a) K. L. Chan, H. Sugiyama, I. Saito, M. Hara, Phytochemistry
1995, 40, 1373 – 1374; b) K. L. Chan, H. Sugiyama, I. Saito,
Tetrahedron Lett. 1991, 32, 7719 – 7722.
U. Hollstein, Chem. Rev. 1974, 74, 625 – 652.
R. P. Maskey, R. N. Asolkar, E. Kapaun, I. Wagner-D3bler, H.
Laatsch, J. Antibiot. 2002, 55, 643 – 649.
I. UsPn, G. M. Sheldrik, Curr. Opin. Struct. Biol. 1999, 9, 643 – 648.
2004 Wiley-VCH Verlag GmbH & Co. KGaA, Weinheim
60 mg yellow gutingimycin (1 c) after twofold chromatography on
Sephadex LH-20 (4 F 100 cm, CHCl3/40 % MeOH). Purification of
extract B in the similar way delivered an additional 60 mg of 1 c.
H NMR (CDCl3, 500 MHz): d = 13.88 (s, H/D exchangeable, 1 H,
9-OH), 8.86 (br s, H/D exchangeable, 1 H, NH), 8.23 (s, 1 H, 8’H), 7.55
(br s, H/D exchangeable, 1 H, NH), 7.51 (s, 1 H, 5H), 6.64 (br s, H/D
exchangeable, 1 H, NH), 6.52 (br s, H/D exchangeable, 1 H, 2OH),
6.10 (br s, H/D exchangeable, 1 H, OH), 5.74 (d, 3J = 3.2 Hz, 1 H,
1’’’H), 5.52 (d, 3J = 4.2 Hz, 1 H, 1’’H), 5.42 (s, H/D exchangeable, 1 H,
16OH), 5.36 (t, 3J = 2.4 Hz, 1 H, 4H), 5.28 (d, 3J = 4.0 Hz, 1 H, 12H),
5.13 (1 H, 4’’H), 5.12 (1 H, 11H), 5.11 (s, 1 H, 16H), 5.05 (d, 2J =
15.1 Hz, 1 H, 17HA), 5.02 (q, 3J = 6.3 Hz, 1 H, 5’’’H), 4.93 (q, 3J =
6.6 Hz, 1 H, 5’’H), 4.77 (t, 3J = 3.2 Hz, 1 H, 2H), 4.73 (d, 3J = 4.1 Hz,
H/D exchangeable, 1 H, 3’’OH), 4.37 (d, 2J = 15.9 Hz, 1 H, 17HB), 4.01
(s, H/D exchangeable, 1 H, 4’’OH), 3.97 (s, 3 H, 10OCH3), 3.75 (m,
1 H, 3’’’H), 3.67 (s, 3 H, 16OCH3), 3.55 (s, 3 H, 16OCH3), 2.99 (td, 3J =
3.9 Hz, 2J = 13.3 Hz, 1 H, 3HA), 2.64 (s, 3 H, 6CH3), 2.51 (s, 3 H,
4’’’COCH3), 2.30 (td, 3J = 3.4 Hz, 2J = 14.2 Hz, 1 H, 2’’’HA), 2.24 (s, 3 H,
4’’OCOCH3), 2.23 (m, 1 H, 2’’HA), 2.00 (td, 2J = 13.2 Hz, 3J = 13.2,
2.7 Hz, 1 H, 3HB), 1.85 (d, 2J = 14.8 Hz, 1 H, 2’’HB), 1.78 (d, 2J =
13.6 Hz, 1 H, 2’’’HB), 1.25 (d, 3J = 6.7 Hz, 3 H, 5’’CH3), 1.18 (s, 3 H,
3’’CH3), 1.08 ppm (d, 3J = 6.6 Hz, 3 H, 5’’’CH3); 13C NMR (CDCl3,
125.7 MHz): d = 210.9 (4’’’COCH3), 207.6 (C1), 173.2 (4’’OCOCH3),
162.9 (C9), 157.7 (C6’), 153.0 (C4’), 152.7 (C8), 151.7 (C2’), 144.6
(C10), 142.4 (C6), 140.4 (C8’), 135.7 (C10a), 128.4 (C4a), 116.8 (C5),
114.5 (C8a), 113.1 (C7), 108.8 (C9a), 108.3 (C5’), 108.2 (C15), 103.3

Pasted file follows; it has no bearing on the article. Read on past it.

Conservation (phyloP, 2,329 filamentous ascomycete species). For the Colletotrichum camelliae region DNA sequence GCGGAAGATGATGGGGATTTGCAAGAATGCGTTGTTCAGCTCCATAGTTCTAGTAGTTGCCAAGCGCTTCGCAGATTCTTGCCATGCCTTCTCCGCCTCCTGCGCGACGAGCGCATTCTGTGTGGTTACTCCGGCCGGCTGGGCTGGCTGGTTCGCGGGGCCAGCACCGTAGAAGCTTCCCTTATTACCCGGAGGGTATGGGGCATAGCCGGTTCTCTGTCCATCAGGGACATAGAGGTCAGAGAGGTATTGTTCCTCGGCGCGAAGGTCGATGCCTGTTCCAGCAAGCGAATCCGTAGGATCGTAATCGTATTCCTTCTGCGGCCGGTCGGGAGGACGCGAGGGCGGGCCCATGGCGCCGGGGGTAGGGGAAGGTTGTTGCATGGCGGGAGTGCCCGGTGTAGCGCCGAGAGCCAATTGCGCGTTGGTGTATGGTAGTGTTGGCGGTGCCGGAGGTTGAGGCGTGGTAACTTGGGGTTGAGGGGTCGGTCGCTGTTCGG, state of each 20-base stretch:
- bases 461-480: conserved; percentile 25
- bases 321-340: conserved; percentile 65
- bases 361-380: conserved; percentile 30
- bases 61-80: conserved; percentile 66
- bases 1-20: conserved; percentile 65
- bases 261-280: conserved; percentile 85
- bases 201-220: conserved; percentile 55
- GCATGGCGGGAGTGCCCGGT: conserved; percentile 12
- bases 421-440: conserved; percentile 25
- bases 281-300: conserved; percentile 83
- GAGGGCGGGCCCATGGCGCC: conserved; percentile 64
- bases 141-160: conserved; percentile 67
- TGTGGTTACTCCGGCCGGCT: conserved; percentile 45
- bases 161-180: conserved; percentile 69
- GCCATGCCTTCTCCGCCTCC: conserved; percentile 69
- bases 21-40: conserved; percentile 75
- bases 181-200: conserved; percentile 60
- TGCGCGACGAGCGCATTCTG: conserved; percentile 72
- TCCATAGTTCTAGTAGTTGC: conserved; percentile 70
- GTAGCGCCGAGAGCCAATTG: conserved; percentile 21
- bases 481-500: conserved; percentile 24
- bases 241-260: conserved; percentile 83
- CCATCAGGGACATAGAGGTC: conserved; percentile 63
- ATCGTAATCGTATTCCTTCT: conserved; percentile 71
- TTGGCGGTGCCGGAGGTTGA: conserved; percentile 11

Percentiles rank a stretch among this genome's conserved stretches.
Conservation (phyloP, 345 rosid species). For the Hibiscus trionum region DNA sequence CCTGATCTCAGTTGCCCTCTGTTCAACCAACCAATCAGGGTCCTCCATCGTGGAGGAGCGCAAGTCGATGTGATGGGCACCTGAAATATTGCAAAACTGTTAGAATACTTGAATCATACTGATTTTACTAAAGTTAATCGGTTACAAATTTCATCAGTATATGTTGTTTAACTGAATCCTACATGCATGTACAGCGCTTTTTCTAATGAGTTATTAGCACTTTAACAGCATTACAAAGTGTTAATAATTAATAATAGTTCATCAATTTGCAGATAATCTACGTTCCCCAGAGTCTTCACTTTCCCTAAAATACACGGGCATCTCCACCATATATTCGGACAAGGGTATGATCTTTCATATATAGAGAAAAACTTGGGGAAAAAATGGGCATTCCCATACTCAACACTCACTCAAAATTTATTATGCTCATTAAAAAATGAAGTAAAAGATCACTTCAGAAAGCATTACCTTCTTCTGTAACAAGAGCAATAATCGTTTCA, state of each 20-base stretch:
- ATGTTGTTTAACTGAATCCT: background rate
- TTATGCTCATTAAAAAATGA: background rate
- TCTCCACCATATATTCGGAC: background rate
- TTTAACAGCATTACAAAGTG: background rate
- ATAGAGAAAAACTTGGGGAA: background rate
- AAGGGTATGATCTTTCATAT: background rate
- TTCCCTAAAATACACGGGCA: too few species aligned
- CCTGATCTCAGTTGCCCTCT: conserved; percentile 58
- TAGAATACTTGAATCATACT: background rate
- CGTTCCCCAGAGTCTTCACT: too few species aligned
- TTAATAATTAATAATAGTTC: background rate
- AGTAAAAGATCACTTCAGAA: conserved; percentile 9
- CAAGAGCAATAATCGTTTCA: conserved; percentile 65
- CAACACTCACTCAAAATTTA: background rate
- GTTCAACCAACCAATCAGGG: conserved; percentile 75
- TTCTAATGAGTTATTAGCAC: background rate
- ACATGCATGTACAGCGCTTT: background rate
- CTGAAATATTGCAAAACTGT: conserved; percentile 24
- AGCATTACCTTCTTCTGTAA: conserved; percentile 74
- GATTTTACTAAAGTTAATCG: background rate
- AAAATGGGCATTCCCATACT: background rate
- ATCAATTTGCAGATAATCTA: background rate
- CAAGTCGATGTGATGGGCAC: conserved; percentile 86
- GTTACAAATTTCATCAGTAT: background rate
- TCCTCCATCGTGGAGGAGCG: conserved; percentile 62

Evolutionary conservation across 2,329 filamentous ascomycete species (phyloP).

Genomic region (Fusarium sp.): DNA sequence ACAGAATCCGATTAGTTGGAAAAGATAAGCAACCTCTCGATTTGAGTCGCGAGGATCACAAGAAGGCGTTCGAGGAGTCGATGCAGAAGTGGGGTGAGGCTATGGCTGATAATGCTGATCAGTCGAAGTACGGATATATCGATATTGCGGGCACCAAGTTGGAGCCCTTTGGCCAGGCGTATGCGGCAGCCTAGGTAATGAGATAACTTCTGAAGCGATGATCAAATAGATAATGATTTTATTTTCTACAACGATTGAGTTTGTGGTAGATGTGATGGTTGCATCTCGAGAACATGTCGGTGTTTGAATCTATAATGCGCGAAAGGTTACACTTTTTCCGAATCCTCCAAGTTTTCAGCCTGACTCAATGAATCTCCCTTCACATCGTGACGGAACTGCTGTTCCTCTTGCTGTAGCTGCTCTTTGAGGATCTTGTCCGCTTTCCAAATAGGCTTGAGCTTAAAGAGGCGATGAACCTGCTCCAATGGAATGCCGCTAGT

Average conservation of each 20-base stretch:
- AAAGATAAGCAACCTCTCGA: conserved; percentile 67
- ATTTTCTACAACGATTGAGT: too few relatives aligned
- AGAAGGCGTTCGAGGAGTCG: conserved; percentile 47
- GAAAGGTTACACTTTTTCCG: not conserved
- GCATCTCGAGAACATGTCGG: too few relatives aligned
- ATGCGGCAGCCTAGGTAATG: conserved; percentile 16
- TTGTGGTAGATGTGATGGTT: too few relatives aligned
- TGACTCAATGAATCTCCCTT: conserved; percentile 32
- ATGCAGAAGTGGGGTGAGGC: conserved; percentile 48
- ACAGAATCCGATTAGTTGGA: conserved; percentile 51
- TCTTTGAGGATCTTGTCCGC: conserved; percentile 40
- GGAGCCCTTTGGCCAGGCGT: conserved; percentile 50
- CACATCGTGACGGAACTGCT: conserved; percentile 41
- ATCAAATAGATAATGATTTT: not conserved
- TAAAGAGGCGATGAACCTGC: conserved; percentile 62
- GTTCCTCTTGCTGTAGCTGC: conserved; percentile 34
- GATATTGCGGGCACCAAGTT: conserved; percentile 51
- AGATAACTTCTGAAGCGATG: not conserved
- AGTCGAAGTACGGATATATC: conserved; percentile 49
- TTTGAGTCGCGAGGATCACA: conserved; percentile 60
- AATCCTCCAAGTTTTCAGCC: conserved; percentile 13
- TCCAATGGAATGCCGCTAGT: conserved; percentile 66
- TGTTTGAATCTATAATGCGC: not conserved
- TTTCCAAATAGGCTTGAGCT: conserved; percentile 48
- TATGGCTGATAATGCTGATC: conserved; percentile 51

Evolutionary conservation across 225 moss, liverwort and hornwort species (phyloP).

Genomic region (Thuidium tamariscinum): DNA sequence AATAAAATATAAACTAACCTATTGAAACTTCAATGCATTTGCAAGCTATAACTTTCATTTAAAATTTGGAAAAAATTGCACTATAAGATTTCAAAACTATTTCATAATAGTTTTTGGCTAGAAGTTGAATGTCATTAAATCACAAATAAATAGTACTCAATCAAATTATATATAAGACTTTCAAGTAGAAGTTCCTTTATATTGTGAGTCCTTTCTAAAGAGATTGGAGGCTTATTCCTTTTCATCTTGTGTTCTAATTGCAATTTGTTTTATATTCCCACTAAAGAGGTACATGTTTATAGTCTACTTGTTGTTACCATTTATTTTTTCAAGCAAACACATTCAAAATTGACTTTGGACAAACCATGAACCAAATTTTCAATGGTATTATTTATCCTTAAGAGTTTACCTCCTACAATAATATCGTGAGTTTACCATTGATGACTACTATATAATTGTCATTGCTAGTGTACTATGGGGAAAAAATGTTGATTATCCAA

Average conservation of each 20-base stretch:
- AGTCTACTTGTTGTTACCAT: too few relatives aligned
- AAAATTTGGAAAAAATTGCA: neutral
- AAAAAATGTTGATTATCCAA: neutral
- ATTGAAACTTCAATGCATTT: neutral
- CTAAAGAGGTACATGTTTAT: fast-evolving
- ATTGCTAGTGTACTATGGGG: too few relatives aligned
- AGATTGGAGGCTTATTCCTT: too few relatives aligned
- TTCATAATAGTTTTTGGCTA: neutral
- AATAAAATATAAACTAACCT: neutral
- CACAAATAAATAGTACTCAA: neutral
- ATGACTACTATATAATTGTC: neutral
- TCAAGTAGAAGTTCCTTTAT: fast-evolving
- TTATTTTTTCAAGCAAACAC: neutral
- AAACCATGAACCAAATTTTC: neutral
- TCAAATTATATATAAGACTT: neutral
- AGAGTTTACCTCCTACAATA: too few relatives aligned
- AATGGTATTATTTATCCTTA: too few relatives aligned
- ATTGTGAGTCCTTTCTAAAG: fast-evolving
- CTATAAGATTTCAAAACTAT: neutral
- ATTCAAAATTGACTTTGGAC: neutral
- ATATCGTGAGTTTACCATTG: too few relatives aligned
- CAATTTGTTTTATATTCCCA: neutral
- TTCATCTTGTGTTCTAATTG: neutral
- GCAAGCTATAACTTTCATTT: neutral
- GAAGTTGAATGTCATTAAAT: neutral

(C13), 100.8 (C1’’), 99.5 (C16), 92.9 (C1’’’), 84.4 (C14), 78.5 (C4’’’),
75.8 (C4’’), 72.2 (C4), 71.6 (C12), 69.5 (C3’’’), 69.0 (C11), 68.2 (C2),
67.2 (C3’’), 63.7 (C5’’’), 62.7 (10OCH3), 62.2 (C5’’), 55.4 (16OCH3),
56.2 (16OCH3), 46.2 (C17), 37.8 (C2’’), 37.0 (C3), 32.9 (C2’’’), 27.8
(4’’’COCH3), 27.2 (3’’CH3), 21.2 (4’’OCOCH3), 20.2 (6CH3), 16.8
(5’’CH3), 14.6 ppm (5’’’CH3); (+)-ESI-MS: m/z = 1050 [M+Na), 1028
[M+H]; ()-ESI-MS: m/z = 1063 [M+Cl], 1027 [MH); HRMS
calcd for C47H57N5O21: 1027.354604, found: 1027.3257; UV/Vis
(MeOH): lmax (lg e) = 269 (5.53), 399 (4.96) nm; IR (KBr): ñ = 3438,
2938, 2362, 1695, 1626, 1445, 1385, 1225, 1089, 1000, 871, 822, 755, 672,
554 cm1; [a]20
D = 56.5 (c = 584 mg mL , CHCl3).
Received: July 4, 2003 [Z52312]
Keywords: antibiotics · glycosides · gutingimycin ·
natural products · structure determination
[1] R. P. Maskey, E. Helmke, H. H. Fiebig, H. Laatsch, J. Antibiot.
2002, 55, 1031 – 1035.
[2] a) R. P. Maskey, E. Helmke, O. Kayser, H. H. Fiebig, H. Laatsch,
J. Antibiot., submitted; b) F. Tomita, T. Tamaoki, M. Morimoto,
K. Fujimoto, J. Antibiot. 1981, 34, 1519 – 1524; c) T. Tamaoki, K.
Shirahata, T. Iida, F. Tomita, J. Antibiot. 1981, 34, 1525 – 1530.
[3] H. Izumida, K. Adachi, M. Nishijima, M. Endo, W. Miki, J. Mar.
Biotechnol. 1995, 2, 115 – 118.
[4] Crystallographic data for 1 c: C47H57O21N5 + 4 H2O, Mr = 1100.04,
monoclinic, space group P21, a = 17.736(3), b = 7.091(2), c =
19.816(3) A, g = 90.008, V = 2510.3(9) A3, Z = 2, 1calc = 1.379,
F(000) = 1164, l = 1.54178 A, T = 133 K, crystal dimensions 0.3 F
0.1 F 0.05 mm3, 2 2q 118, of 18 834 measured data, 3897 were
independant (Rint = 0.015 Friedel mates merged). Refinement:
737 parameters, 729 restraints, R1(%) = FoFc/Fo = 4.41 for
3357 Fo > 4s(Fo) and 5.67 for 3897 (all data), wR2 = [w(F2oF2c/
w(F2o)2]1/2 = 0.1100 (all data), min/max residual electron density
0.24/0.23 e A3. Data for 2 c were collected on a three-circle
diffractometer with a CCD detector and f scans on a flash-frozen
crystal in an oil drop in a loop. The data was integrated with the
program SAINT. All data were corrected semiempirically for
systemic errors such as absorption. The structure was solved by
using the dual-space recycling method (SHELXD[9]) and refined
Angew. Chem. Int. Ed. 2004, 43, 1281 –1283
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gutingimycin, complex, metabolico, streptomyces, highly, marina